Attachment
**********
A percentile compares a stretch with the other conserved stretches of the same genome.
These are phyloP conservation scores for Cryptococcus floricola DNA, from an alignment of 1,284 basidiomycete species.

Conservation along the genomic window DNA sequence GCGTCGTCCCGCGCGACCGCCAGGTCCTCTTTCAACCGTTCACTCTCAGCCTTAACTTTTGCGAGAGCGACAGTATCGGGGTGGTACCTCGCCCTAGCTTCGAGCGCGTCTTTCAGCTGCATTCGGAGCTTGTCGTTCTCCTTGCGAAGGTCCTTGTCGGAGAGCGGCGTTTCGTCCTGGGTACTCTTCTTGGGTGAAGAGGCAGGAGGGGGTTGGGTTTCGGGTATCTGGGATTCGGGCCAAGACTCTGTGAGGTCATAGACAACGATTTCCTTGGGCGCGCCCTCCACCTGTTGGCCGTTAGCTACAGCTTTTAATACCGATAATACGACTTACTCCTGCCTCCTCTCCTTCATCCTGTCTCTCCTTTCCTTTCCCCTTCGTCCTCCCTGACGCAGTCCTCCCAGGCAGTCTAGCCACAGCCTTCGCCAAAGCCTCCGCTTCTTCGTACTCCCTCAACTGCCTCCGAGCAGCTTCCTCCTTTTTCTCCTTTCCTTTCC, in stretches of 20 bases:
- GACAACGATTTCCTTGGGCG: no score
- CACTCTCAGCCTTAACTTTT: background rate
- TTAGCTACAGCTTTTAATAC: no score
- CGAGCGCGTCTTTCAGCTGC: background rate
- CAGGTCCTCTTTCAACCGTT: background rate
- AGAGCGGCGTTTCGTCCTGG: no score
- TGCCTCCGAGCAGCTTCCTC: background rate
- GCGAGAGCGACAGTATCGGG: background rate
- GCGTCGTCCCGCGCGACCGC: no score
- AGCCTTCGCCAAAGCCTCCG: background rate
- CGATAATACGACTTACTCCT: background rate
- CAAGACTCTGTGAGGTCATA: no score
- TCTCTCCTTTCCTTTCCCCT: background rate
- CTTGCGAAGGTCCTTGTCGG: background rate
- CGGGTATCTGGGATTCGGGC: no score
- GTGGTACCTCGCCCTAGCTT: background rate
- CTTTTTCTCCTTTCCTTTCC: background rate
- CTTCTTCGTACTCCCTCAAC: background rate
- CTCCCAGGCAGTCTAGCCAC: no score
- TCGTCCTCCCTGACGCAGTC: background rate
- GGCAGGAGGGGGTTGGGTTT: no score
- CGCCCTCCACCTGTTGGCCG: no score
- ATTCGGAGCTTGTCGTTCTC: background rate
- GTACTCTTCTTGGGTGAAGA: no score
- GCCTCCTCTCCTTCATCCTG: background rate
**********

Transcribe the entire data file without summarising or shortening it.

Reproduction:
A percentile compares a stretch with the other conserved stretches of the same genome.
These are phyloP conservation scores for Cryptococcus floricola DNA, from an alignment of 1,284 basidiomycete species.

Conservation along the genomic window DNA sequence GCGTCGTCCCGCGCGACCGCCAGGTCCTCTTTCAACCGTTCACTCTCAGCCTTAACTTTTGCGAGAGCGACAGTATCGGGGTGGTACCTCGCCCTAGCTTCGAGCGCGTCTTTCAGCTGCATTCGGAGCTTGTCGTTCTCCTTGCGAAGGTCCTTGTCGGAGAGCGGCGTTTCGTCCTGGGTACTCTTCTTGGGTGAAGAGGCAGGAGGGGGTTGGGTTTCGGGTATCTGGGATTCGGGCCAAGACTCTGTGAGGTCATAGACAACGATTTCCTTGGGCGCGCCCTCCACCTGTTGGCCGTTAGCTACAGCTTTTAATACCGATAATACGACTTACTCCTGCCTCCTCTCCTTCATCCTGTCTCTCCTTTCCTTTCCCCTTCGTCCTCCCTGACGCAGTCCTCCCAGGCAGTCTAGCCACAGCCTTCGCCAAAGCCTCCGCTTCTTCGTACTCCCTCAACTGCCTCCGAGCAGCTTCCTCCTTTTTCTCCTTTCCTTTCC, in stretches of 20 bases:
- GACAACGATTTCCTTGGGCG: no score
- CACTCTCAGCCTTAACTTTT: background rate
- TTAGCTACAGCTTTTAATAC: no score
- CGAGCGCGTCTTTCAGCTGC: background rate
- CAGGTCCTCTTTCAACCGTT: background rate
- AGAGCGGCGTTTCGTCCTGG: no score
- TGCCTCCGAGCAGCTTCCTC: background rate
- GCGAGAGCGACAGTATCGGG: background rate
- GCGTCGTCCCGCGCGACCGC: no score
- AGCCTTCGCCAAAGCCTCCG: background rate
- CGATAATACGACTTACTCCT: background rate
- CAAGACTCTGTGAGGTCATA: no score
- TCTCTCCTTTCCTTTCCCCT: background rate
- CTTGCGAAGGTCCTTGTCGG: background rate
- CGGGTATCTGGGATTCGGGC: no score
- GTGGTACCTCGCCCTAGCTT: background rate
- CTTTTTCTCCTTTCCTTTCC: background rate
- CTTCTTCGTACTCCCTCAAC: background rate
- CTCCCAGGCAGTCTAGCCAC: no score
- TCGTCCTCCCTGACGCAGTC: background rate
- GGCAGGAGGGGGTTGGGTTT: no score
- CGCCCTCCACCTGTTGGCCG: no score
- ATTCGGAGCTTGTCGTTCTC: background rate
- GTACTCTTCTTGGGTGAAGA: no score
- GCCTCCTCTCCTTCATCCTG: background rate